Essay on Political Violence Is Not Illegitimate But Part Of The Human Existence

Essay on Political Violence Is Not Illegitimate But Part Of The Human Existence

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The definition of political violence is ‘violence [that is] outside of state control that is political motivated’ (O’Neil 2011, par. 1). One way to study political violence is to interpret the way a group participates in collective action to solve political dilemmas, and why groups choose violence as a means to achieve their political goals. As P. Schmid Alex wrote, “conflict itself is not illegitimate but part of the human existence and can be a positive mechanism of social and political change” (Schmid 2004, 199). Another aspect of violence that is commonly debated and discussed within the political arena is terrorism. Specifically, how state actors and policy-makers distinguish terrorism from other forms of political violence.
Within this essay, I base my understanding of political violence primarily on the social-structural theory. That is to say, social structural stains in society can kindle grievances that can lead to political violence, especially when those who are in power lack legitimacy (Gupta 2008, 24). Social movements take place when state authorities are not able to provide public goods, such as the protection from poverty, corruption, and the inability to protect citizens from external threats thus causing social unrest (Gupta 2008, 25). Over time, a population gains a sense of injustice, and even humiliation that creates social and political instability. When a society denies the legitimacy of a state actor, political violence can be seen as a legitimate form of resistance to achieve political change.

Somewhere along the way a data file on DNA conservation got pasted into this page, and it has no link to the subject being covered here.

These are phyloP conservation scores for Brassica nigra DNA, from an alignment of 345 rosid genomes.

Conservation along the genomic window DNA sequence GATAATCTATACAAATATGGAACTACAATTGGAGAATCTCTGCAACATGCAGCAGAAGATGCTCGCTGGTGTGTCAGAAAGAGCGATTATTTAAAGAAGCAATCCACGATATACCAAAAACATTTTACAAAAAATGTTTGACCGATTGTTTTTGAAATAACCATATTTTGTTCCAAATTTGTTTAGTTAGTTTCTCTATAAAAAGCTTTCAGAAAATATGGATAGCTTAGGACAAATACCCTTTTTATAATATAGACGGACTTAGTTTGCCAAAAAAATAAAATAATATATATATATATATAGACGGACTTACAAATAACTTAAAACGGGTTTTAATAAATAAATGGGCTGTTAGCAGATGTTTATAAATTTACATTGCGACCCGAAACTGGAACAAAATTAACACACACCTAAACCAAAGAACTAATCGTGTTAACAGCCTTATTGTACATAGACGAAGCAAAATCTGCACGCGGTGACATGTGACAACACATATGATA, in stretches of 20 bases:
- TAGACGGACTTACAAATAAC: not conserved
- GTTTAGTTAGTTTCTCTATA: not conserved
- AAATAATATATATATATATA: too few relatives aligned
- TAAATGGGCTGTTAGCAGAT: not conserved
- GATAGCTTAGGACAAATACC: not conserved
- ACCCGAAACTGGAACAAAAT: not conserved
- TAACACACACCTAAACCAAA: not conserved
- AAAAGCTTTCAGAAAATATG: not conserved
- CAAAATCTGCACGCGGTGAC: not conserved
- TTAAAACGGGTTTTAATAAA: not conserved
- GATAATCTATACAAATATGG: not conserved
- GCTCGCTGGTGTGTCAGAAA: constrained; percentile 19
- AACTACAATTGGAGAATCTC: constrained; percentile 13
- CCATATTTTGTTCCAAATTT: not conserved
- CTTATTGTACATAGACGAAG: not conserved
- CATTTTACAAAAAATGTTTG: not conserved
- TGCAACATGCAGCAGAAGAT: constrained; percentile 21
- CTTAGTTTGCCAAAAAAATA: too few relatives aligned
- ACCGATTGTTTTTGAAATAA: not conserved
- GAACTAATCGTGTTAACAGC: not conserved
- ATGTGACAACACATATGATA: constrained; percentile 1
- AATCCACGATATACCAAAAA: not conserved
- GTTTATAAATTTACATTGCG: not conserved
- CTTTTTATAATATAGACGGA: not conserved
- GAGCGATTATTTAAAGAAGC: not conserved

Political violence can be a morally legitimate and efficient way to oppose an authoritarian government; however, terrorism is an escalation and strategy of political violence, particularly that of targeting non-har...

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... the social strain theory would suggest that political dilemmas erupt when a state lacks legitimacy, which could legitimize political violence. However, it is challenging to distinguish between forms of political violence that are legal from forms that are illegal, like terrorism. Especially, when groups are claiming to achieve a common good for their communities thus a ‘terrorist without a cause is not a terrorist’ (Gupta 2008, 32). Targeting non-harming civilians, nonetheless, is illegitimate and hurts the legality of the movement. Nevertheless, it is imperative to understand the nature of the individual violent acts, the intention behind the acts, and the meaning of the act before labeling an act as terrorism (Bryan, Kelly and Templer 2011, 7). However, intentionally using noncombatants as a weapon to achieve political change is illegitimate under any circumstance.

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